Pottery was often mentioned at the 1985 CNRS-NSF conference on «The Evolution of Cultural Complexity in Southwest Iran ». Many participants clearly considered ceramics useful both as chronological « index fossils » and as evidence for such phenomena and processes as exchange and craft specialization. Much that was implicit concer¬ned the relation of craft specialization to other social and political developments. The following brief comments focus on a few aspects of this near-universal craft that have interested archaeologists. They are based largely on archaeologically-oriented accounts of contemporary traditional potters (1).
Unlike some other artisans, potters ordinarily create utilitarian objects; pottery is virtually ubi¬quitous in many archaeological settings. Ethnogra-phically, ceramic production involves men, women, and children, in a variety and combination of tasks; it is often organized at the household level, and it often takes place in residential contexts (2).
Pottery-making is often intimately bound up with the agricultural calendar (access to clays associated with arable land may be impeded by both agrarian schedules and cycles of precipitation; agricultural labor and ceramic production are usually seasonal and are often in complementary distribution). A number of studies describe potters who are landless or have only limited rights to arable land; in at least some cases, the evolution of the craft may have been related to alienation from some basic means of production (3).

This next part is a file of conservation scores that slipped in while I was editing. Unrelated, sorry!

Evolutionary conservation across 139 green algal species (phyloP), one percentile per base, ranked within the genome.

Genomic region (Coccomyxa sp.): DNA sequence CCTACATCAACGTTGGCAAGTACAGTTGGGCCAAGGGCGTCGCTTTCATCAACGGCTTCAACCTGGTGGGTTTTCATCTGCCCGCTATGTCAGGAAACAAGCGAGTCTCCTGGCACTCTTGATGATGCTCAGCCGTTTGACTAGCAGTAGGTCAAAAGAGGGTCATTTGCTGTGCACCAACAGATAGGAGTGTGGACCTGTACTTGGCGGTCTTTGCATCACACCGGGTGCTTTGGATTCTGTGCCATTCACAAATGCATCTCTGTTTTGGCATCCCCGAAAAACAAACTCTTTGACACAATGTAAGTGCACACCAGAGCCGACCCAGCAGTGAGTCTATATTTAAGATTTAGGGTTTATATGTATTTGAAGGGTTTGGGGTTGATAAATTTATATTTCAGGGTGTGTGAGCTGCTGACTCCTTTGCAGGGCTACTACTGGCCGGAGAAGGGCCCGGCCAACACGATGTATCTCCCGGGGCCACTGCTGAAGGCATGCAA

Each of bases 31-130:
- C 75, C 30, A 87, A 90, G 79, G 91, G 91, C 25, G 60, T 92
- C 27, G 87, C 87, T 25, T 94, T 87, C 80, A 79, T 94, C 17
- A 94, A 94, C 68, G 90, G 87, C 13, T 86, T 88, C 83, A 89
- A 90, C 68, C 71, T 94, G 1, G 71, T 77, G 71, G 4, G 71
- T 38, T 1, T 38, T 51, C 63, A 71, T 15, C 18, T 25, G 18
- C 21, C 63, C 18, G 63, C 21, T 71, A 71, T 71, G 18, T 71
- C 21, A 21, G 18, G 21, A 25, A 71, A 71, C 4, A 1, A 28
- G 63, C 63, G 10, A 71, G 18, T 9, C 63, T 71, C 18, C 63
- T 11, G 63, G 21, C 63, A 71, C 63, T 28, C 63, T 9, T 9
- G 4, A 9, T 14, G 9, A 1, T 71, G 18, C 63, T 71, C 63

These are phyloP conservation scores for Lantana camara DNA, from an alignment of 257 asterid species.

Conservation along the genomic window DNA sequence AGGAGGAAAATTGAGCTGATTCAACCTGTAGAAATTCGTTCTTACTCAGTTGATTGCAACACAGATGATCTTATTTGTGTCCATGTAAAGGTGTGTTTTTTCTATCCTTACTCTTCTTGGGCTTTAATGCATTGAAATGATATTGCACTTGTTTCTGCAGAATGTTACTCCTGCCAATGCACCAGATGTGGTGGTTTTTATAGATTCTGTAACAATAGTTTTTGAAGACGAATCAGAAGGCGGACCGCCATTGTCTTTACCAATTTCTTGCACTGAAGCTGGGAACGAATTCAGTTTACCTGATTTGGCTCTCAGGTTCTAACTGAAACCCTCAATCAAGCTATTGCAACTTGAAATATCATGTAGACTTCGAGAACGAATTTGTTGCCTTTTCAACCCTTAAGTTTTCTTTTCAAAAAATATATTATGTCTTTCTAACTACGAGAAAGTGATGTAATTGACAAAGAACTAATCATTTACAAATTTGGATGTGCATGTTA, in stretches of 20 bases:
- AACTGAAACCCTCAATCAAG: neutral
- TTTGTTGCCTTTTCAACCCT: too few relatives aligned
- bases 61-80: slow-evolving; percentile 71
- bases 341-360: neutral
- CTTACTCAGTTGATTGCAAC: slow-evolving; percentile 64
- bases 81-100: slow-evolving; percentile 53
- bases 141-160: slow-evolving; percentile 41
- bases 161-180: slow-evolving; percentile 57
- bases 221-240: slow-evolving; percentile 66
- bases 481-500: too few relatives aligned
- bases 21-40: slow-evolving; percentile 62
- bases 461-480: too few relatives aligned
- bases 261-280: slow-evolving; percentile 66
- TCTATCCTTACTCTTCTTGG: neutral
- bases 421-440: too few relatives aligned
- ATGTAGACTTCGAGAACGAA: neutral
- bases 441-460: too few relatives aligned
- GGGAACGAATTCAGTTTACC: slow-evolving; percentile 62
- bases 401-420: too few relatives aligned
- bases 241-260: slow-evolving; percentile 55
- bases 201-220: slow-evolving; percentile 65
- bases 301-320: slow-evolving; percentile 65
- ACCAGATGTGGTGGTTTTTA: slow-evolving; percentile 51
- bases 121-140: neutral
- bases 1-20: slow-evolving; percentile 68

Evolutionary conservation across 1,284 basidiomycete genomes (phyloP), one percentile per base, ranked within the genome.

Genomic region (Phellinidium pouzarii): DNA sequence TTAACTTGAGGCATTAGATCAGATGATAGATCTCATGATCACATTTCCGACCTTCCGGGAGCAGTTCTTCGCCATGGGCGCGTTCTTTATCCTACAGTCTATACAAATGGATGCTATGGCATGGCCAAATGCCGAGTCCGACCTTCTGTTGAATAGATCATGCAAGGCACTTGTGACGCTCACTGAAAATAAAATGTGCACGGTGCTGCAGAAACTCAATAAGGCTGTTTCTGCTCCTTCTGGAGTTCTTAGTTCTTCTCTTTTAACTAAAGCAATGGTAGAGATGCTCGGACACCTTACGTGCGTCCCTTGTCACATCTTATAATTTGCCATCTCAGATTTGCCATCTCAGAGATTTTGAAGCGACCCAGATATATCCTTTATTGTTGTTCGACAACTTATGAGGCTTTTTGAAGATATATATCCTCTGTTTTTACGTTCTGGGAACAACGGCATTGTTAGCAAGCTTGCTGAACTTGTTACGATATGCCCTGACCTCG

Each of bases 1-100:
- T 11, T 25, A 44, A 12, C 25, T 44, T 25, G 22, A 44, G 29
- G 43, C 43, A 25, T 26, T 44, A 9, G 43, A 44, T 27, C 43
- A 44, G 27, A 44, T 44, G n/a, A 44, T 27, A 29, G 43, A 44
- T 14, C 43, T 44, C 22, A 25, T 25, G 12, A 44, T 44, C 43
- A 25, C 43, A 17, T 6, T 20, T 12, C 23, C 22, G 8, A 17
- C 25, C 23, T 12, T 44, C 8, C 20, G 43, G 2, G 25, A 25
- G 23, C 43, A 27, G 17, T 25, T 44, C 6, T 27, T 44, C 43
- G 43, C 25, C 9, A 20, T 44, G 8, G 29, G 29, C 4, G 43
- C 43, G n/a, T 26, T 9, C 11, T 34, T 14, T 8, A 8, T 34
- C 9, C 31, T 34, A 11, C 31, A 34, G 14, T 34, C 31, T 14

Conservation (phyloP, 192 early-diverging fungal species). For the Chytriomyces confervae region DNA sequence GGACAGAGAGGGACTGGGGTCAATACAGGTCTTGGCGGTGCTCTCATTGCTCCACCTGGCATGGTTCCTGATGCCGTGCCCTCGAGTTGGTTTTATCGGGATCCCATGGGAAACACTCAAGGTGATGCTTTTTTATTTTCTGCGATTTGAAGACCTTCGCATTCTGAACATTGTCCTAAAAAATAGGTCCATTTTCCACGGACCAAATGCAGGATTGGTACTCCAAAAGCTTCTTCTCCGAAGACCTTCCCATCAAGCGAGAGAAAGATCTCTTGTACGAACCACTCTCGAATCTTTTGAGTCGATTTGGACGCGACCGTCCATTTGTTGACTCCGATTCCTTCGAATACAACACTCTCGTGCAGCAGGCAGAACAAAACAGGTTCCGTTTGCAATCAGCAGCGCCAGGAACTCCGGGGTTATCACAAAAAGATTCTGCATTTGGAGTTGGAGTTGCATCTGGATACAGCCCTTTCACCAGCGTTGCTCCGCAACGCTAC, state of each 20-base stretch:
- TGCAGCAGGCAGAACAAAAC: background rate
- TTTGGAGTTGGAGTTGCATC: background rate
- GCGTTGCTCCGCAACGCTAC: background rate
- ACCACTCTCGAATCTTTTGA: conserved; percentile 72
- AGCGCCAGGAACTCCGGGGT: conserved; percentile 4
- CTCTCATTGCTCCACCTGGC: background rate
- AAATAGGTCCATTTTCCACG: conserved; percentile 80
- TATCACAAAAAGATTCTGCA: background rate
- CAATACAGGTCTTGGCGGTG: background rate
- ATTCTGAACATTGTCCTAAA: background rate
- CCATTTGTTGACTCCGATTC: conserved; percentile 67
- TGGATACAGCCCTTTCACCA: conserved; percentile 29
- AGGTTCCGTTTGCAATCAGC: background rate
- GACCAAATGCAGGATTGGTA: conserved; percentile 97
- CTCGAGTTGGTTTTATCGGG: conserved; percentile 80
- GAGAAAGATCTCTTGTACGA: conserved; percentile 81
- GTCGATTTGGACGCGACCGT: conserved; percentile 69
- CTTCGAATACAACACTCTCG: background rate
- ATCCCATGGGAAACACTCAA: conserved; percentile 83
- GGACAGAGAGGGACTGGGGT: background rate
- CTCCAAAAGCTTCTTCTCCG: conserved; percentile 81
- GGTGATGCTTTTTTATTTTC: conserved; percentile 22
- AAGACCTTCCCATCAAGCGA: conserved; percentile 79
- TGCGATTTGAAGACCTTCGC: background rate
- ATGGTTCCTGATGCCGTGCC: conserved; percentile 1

Some archaeological discussions of ceramic spe¬cialization distinguish between « full-time » and « part-time » production. In ethnographic contexts, measures of this aspect of « specialization » might include numbers of person-hours devoted to ceramic production in a year; numbers of, or weight of, vessels produced in a year; number and/or distance and/or diversity of customers in given units of time and/or space. However, it is not entirely clear how such a distinction can be measured objectively by archaeologists (nor whether it has real theoretical significance or analytical utility) : questions of rele¬vance and of operationalization remain.
Some treatments of specialization focus on stan¬dardization, and ways to measure it. Most discus¬sions rely either on presence/absence of the so-called « fast » wheel, or on decorative treatment. The pivoted wheel allows faster production of certain forms; it may also facilitate the creation of forms not easily made in a mold, with coils or slabs, or on a manually operated turntable. Ethnographi-cally, wheel-thrown pottery is associated with male potters. Identification of production techniques continues to be a subject for ongoing investigation and refinement (4), and the linkage of such variables as building techniques, potters' sex, and time devo¬ted to the craft cannot be assumed.